The symbols are smaller than the cell, so for every one of them I build regions on the cell and assign a score for the number of pixels that are equal on both.
The one that has a highest score is (likely) the correct number.

This is really simple, event tough we do a lot of comparisons performs ok (the images are quite small), and without tunning we got about 30% success rate (the server also adds noise and more aggressive distortions from time to time).

Have a difficult or non conventional problem? Give us a call, we are like the A-Team of technology.

This is the complete algorithm (it’s in Spanish but shouldn’t be hard to follow), can also be found here: https://gist.github.com/pardo-bsso/a6ab7aa41bad3ca32e30


#!/usr/bin/python

from PIL import Image
import sys, os

imgpatrones = []
pixelpatrones = []

for idx in range(10):
img = Image.open("patrones/%i.png" % idx).convert('RGB')
imgpatrones.append(img)
pixelpatrones.append( list(img.getdata()) )

def compara(region, patron):
pixels = list(region.getdata())
size = min(len(pixels), len(patron))

res = 0.0
for idx in range(size):
if pixels[idx] == patron[idx]:
res = res + 1

return res / size

def elimina_lineas(src):
cropeada = src.crop( (4, 1, 49, 19) )
stripes = []

for x in range(w):
count = 0
for y in range(h):
if cropeada.getpixel( (x,y) ) != (248, 255, 255):
count += 1

if count == h:
stripes.append(x)

for x in stripes:
for y in range(h):
cropeada.putpixel( (x,y),  (248, 255, 255) )
cropeada.putpixel( (x,y),  (255, 0, 0) )

def crear_crops(src, celda):
limites = range(38)
xceldas = [0, 8, 16, 24, 32, 40]
xoffsets = range(-3,4)
yceldas = range(6)
boxes = []
crops = []

x = xceldas[celda]
x = [ (x+off) for off in xoffsets if (x+off) in limites ]

for left in x:
for top in yceldas:
boxes.append( (left, top, left+8, top+13) )

for box in boxes:
crops.append( src.crop(box) )

return crops

def compara_crops_con_patron(crops, patron):
scores = []
for crop in crops:
scores.append( compara(crop, pixelpatrones[patron] ))
return max(scores)

def decodifica_celda(src, celda):
pesos = []
crops = crear_crops(src, celda)

for patron in range(10):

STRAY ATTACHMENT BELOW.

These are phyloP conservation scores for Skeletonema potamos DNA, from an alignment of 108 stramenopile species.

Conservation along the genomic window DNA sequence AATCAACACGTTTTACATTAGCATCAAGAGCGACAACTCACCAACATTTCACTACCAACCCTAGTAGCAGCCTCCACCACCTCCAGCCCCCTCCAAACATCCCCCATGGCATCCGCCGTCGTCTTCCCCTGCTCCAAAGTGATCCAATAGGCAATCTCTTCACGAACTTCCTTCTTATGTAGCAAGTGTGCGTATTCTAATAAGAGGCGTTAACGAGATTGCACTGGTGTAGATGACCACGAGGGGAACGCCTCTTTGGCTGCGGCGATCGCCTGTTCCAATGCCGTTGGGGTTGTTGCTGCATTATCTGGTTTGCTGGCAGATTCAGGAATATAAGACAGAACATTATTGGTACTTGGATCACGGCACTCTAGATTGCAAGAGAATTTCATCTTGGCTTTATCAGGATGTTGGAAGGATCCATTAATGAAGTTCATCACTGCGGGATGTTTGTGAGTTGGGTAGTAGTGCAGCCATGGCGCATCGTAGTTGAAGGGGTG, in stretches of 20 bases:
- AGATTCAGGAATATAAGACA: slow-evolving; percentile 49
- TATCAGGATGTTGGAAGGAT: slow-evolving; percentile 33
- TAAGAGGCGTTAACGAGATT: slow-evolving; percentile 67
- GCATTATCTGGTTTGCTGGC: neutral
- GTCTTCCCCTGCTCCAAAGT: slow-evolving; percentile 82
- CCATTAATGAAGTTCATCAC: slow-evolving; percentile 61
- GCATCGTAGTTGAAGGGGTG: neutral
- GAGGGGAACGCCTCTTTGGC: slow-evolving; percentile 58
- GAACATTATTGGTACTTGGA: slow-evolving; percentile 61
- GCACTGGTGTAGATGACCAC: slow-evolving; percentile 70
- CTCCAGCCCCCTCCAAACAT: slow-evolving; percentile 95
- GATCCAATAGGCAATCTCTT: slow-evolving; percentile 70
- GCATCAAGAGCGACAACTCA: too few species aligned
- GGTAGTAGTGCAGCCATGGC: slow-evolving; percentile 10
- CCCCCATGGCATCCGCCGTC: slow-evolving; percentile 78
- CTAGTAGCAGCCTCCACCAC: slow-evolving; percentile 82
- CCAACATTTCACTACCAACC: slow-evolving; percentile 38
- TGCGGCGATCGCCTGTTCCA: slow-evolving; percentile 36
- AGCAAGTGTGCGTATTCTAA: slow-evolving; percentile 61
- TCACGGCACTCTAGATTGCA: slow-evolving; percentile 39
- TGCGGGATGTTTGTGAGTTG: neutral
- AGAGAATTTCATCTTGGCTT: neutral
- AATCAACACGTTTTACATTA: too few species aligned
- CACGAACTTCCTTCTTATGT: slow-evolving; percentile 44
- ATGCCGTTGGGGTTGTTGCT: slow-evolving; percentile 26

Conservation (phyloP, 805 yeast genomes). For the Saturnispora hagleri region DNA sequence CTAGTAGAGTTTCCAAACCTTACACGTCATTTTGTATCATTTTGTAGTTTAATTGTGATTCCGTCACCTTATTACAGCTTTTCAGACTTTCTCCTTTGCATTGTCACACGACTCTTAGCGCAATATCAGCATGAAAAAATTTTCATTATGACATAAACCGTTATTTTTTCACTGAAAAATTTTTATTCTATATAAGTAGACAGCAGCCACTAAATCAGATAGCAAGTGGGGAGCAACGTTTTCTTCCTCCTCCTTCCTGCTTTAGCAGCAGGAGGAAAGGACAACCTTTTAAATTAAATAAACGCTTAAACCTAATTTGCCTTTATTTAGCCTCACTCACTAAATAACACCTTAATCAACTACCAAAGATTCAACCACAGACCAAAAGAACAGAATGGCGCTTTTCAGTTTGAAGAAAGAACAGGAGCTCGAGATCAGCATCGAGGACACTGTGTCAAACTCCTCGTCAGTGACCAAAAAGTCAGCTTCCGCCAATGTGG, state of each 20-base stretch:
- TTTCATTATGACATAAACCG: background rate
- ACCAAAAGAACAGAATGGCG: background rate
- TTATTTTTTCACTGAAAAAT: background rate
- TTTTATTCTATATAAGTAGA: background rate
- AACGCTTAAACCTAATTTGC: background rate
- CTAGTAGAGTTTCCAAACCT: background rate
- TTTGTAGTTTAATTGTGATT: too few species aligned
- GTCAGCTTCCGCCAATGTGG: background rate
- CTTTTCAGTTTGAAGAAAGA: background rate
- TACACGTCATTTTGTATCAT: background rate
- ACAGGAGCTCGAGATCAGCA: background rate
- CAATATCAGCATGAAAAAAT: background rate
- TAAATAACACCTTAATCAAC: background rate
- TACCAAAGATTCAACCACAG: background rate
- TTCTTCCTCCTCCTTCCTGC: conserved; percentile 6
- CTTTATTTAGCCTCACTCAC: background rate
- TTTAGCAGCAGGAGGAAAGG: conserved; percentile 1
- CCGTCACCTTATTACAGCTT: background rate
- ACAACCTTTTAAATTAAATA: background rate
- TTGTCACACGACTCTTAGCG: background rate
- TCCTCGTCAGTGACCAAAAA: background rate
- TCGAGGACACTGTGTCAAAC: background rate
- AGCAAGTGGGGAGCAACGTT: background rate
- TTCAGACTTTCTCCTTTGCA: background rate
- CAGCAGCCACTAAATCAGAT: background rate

pesos.append( compara_crops_con_patron(crops, patron) )

return pesos.index( max(pesos) )

def decodifica(filename):
original = Image.open(filename)
src = elimina_lineas(original)
res = []

for celda in range(6):
res.append( decodifica_celda(src, celda) )

return ''.join( str(x) for x in res )

if __name__ == '__main__':
print decodifica(sys.argv[1])



(trying to) Measure temperature

In a while I’ll need to characterize an oven and perhaps build a new one.
Just to start I have to apply a power step and measure how the internal temperature evolves.

In order to save time I searched my local distributors and bought a K type thermocouple with amplifier and cold junction compensation. It is not the most accurate but it is more than enough for now. There are a couple of ics available that give a direct digital output but the work needed to breadboard them and have a meaningful reading is beyond the scope at this stage.

This is what I bought:

Appears on many places as a “Grove High Temperature Sensor”. It sports an OPA333 precision opamp and a CJ432 adjusted to provide a 1.5V reference. The rest of the circuit is nothing special, except that the manufacturer called the thermistor “light”. It can be consulted here.

First ligths

While I have more capable hardware at hand I grabbed an Arduino Nano and the official library from https://github.com/Seeed-Studio/Grove_HighTemp_Sensor and lo and behold I had it streaming temperature to my terminal.

Let’s get graphical

I cooked a simple gui on python using Qt and Qwt while listening to Olivia Newton.
It is pretty barebones, only has facilities to export into csv, a couple of tracking cursors and gracefully handles device disconnections (say, I yank the cable). I expect to post process the data using QtiPlot or Kst.

Tweaking

One of the first things I noted was that the measured temperature jumped in big steps of about 2°C.
Using the default setup with a 5V “reference” and considering the amplifier gain every adc bit amounts to:

$Vbit = \frac{5000mV}{1023*54.16} = 0.09024 mV$

Looking at the polynomial coefficients used by the library (ITS90) and taking a first order approximation one bit corresponds to a 2.26°C step and it grows bigger with the measured temperature as other terms start to influence the result. Even tough the output is low pass filtered at about 1.6KHz and it is averaged over 32 points there’s still noise.

Changing the reference to use the regulated 3.3V makes it about 1.5°C but even if it is more than enough for what I need it can be better.

With a couple of bits more I can achieve better resolution. Instead of using an external adc I took advantage of the inherent noise on the reference and output and chose to apply a 16 times oversample in order to have 12 bits out of the 10 bit adc. Application note AVR121 explains that nicely. Now I am limited (in theory…) to 0.37°C steps and I can average on top of that to further reduce variations.

The last source of error (besides not knowing for sure the “real” value of the references) is that the library assumes a fixed 350mV output, the circuit ideally floats the amplified thermocouple voltage around that. In order to measure it I added a small relay from my stash (TQ2SA-5V) to short the input. It is not meant to be used as a dry relay but does fine so far.
Upon startup it reads 348 mV; while a 2mV difference may not seem that big it turns out to be at least 185m°C. Anyway the main sources of error now are the thermocouple and adc reference.